Medication-assisted treatment (MAT) helps you overcome an opioid addiction through a program that combines medications with counseling or behavioral therapy. As a specialist in addiction treatment and wellness, Kent Smalley, MD, at Neurowellness Clinic offers comprehensive MAT in the comfort of his office in Edmond, Oklahoma. With Dr. Smalley’s ongoing support and medications to stop withdrawal symptoms and cravings, you can move forward into recovery and an opioid-free life. To take the first step, call the office or schedule an appointment online today.
The dual approach of MAT — combining medication with therapy — is highly effective because medications manage your withdrawal from opioids, but they don’t help you with the psychological, social, and behavioral challenges associated with opioid addiction.
Including therapy as an integral part of your MAT gives you the tools to produce long-lasting changes that support your ongoing recovery. The goal of MAT is to provide comprehensive support so you can achieve optimal wellness and return to a thriving, drug-free life.
Several medications are available to prevent withdrawal symptoms, reduce or stop cravings, and block the effects of opioids. They make it possible to stop taking opioids without physical suffering, and in the process, they help normalize your brain chemicals.
The medications typically used during MAT include:
Of these medications, Suboxone is often preferred for short-acting opioids like heroin and prescription painkillers.
Suboxone contains two medications: buprenorphine and naloxone. Buprenorphine treats withdrawal symptoms and cravings, while naloxone blocks and reverses the effects of opioids.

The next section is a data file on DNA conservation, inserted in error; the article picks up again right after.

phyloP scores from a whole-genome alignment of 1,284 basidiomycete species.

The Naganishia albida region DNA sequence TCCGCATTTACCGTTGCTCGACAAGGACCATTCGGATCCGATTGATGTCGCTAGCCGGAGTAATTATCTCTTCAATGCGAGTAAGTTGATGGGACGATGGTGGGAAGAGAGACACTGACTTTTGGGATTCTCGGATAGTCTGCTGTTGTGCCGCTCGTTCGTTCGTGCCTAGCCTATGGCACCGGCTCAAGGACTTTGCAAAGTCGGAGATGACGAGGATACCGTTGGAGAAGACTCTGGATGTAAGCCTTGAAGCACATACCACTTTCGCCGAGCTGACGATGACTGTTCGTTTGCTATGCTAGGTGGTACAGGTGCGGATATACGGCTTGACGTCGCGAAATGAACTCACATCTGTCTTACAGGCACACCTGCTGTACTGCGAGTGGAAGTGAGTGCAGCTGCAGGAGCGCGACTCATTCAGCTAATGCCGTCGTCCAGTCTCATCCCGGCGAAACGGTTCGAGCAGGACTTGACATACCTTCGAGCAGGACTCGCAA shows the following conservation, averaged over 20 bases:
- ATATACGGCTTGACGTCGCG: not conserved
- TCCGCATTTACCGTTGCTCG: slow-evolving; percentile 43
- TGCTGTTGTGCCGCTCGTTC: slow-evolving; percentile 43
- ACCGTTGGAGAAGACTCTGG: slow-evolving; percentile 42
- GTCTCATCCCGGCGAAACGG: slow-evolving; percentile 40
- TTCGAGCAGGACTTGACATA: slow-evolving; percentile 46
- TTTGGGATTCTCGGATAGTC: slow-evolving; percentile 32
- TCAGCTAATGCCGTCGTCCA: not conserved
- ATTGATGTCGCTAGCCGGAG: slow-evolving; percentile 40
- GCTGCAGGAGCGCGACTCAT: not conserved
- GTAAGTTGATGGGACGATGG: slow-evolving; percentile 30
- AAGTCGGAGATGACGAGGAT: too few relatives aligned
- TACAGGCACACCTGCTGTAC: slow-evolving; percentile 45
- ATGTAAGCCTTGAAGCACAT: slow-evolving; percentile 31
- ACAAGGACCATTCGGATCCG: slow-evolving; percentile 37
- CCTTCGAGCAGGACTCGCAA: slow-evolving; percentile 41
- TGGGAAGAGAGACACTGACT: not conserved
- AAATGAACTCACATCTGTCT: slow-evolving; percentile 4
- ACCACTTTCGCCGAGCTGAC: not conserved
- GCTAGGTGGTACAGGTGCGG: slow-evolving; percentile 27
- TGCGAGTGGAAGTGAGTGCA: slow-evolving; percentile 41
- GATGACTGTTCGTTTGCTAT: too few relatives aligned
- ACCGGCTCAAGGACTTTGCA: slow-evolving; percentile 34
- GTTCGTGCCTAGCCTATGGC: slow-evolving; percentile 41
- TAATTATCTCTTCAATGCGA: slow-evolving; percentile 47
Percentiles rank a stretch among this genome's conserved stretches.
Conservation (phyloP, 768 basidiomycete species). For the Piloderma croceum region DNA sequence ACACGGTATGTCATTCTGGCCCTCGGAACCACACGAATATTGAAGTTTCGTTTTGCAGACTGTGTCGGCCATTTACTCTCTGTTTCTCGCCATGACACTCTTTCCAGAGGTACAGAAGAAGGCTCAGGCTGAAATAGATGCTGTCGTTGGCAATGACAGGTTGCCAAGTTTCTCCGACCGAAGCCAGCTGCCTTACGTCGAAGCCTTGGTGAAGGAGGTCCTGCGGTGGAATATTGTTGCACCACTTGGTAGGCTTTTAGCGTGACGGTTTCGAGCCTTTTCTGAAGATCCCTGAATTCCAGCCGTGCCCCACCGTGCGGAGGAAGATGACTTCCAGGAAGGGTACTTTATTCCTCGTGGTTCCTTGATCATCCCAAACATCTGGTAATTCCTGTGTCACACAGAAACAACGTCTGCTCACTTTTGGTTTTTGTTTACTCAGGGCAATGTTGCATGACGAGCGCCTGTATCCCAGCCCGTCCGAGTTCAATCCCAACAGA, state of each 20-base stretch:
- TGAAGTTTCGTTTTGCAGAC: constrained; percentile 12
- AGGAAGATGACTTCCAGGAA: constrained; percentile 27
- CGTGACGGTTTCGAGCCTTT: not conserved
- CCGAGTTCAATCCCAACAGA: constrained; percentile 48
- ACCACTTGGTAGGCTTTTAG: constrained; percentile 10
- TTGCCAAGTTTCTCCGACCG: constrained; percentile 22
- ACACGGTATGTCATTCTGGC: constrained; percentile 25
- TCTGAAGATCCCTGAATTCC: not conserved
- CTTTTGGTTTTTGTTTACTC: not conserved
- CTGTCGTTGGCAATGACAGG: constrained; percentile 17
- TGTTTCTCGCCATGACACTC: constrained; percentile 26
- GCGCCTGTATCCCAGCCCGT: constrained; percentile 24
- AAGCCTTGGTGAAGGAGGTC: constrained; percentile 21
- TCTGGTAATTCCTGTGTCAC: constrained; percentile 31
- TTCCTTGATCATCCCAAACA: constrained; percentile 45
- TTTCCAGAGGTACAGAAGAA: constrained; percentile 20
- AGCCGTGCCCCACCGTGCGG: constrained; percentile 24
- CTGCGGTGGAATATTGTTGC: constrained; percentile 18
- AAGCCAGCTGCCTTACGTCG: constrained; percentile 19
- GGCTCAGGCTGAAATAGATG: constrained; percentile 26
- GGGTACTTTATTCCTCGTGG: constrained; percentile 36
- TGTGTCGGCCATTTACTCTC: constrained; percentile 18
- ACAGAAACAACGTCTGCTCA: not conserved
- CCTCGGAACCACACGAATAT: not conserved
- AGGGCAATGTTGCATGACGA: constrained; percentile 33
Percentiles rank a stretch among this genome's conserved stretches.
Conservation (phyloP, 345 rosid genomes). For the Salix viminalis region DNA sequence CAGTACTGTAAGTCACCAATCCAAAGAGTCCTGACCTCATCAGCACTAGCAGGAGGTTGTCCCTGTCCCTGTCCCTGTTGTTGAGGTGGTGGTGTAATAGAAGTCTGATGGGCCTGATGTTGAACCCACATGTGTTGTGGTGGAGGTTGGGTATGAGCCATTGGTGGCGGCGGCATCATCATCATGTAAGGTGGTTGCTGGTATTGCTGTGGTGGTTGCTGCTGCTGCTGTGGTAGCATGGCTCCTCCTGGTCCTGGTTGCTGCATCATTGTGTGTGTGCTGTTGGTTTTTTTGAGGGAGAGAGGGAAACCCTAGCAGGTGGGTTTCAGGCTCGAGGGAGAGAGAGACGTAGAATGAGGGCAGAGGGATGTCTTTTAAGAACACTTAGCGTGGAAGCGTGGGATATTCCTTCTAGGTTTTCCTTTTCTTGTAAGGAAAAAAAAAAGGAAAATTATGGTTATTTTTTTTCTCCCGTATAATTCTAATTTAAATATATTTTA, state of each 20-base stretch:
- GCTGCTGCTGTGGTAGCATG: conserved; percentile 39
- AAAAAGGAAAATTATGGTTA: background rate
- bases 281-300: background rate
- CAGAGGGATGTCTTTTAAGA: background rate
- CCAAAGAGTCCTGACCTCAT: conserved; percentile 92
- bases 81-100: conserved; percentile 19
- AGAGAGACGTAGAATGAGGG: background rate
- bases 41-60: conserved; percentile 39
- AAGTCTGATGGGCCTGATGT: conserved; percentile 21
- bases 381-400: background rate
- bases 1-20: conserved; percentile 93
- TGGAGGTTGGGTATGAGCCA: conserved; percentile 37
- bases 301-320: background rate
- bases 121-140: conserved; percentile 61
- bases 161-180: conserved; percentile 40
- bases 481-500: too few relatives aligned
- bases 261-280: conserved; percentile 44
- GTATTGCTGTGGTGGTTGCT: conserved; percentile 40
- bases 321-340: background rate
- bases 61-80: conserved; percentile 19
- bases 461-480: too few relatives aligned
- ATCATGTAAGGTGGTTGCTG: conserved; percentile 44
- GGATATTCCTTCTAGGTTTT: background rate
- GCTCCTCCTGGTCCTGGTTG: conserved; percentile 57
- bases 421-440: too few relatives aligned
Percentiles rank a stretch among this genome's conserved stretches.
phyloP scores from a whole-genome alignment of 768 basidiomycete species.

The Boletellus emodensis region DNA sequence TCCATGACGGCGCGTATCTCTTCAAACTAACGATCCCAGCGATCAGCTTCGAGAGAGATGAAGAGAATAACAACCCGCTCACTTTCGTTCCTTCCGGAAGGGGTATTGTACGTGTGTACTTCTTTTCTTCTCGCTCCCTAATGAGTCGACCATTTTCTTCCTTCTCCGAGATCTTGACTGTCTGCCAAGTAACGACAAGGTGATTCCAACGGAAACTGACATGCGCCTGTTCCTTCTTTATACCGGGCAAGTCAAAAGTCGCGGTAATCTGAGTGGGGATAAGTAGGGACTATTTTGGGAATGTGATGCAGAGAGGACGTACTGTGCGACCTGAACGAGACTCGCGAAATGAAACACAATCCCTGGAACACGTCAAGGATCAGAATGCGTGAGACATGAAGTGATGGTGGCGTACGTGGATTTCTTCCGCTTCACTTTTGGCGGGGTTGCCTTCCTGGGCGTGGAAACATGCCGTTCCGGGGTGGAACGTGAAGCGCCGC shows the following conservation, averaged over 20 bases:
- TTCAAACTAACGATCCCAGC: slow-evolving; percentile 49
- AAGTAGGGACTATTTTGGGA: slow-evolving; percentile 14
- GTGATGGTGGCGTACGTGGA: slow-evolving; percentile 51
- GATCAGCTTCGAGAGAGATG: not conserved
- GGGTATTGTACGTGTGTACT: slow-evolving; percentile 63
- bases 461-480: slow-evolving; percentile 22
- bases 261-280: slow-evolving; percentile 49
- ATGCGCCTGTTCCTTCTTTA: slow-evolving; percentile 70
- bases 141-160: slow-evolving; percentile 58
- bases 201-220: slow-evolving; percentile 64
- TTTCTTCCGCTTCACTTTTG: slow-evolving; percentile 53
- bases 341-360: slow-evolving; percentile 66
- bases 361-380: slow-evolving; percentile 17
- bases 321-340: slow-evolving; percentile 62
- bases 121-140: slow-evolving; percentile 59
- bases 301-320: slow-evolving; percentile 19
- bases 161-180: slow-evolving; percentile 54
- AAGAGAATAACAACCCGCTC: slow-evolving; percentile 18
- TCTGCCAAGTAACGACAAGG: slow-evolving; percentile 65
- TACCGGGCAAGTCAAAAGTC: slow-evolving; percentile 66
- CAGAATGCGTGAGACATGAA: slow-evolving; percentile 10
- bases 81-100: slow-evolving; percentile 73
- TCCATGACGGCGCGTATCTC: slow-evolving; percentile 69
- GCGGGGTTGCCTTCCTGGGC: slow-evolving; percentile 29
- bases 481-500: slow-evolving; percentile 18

Treatment with Suboxone is provided in Dr. Smalley’s office, where he closely monitors your health throughout your MAT. You take the first dose of Suboxone when you’re in a state of mild-to-moderate withdrawal.
After your cravings stop, you enter a maintenance phase. You continue to take Suboxone as long as necessary to ensure you’re free of withdrawal symptoms and uncontrollable cravings.
Dr. Smalley works closely with you to determine when you can start to discontinue Suboxone therapy. When the time is right, he slowly tapers down the dose. If you feel like you might relapse or your cravings return at any time, Dr. Smalley can restart your Suboxone to keep you on track.
Like all chronic health conditions, addiction can be managed to maintain your health, but it can’t be cured. Everyone with a chronic condition needs to learn how to properly manage their disease.
When your disease is substance abuse, management means participating in therapy so you can learn to control the habits, emotions, and circumstances that trigger your drug use.
If you need help with opioid addiction, call Neurowellness Clinic or schedule an appointment online.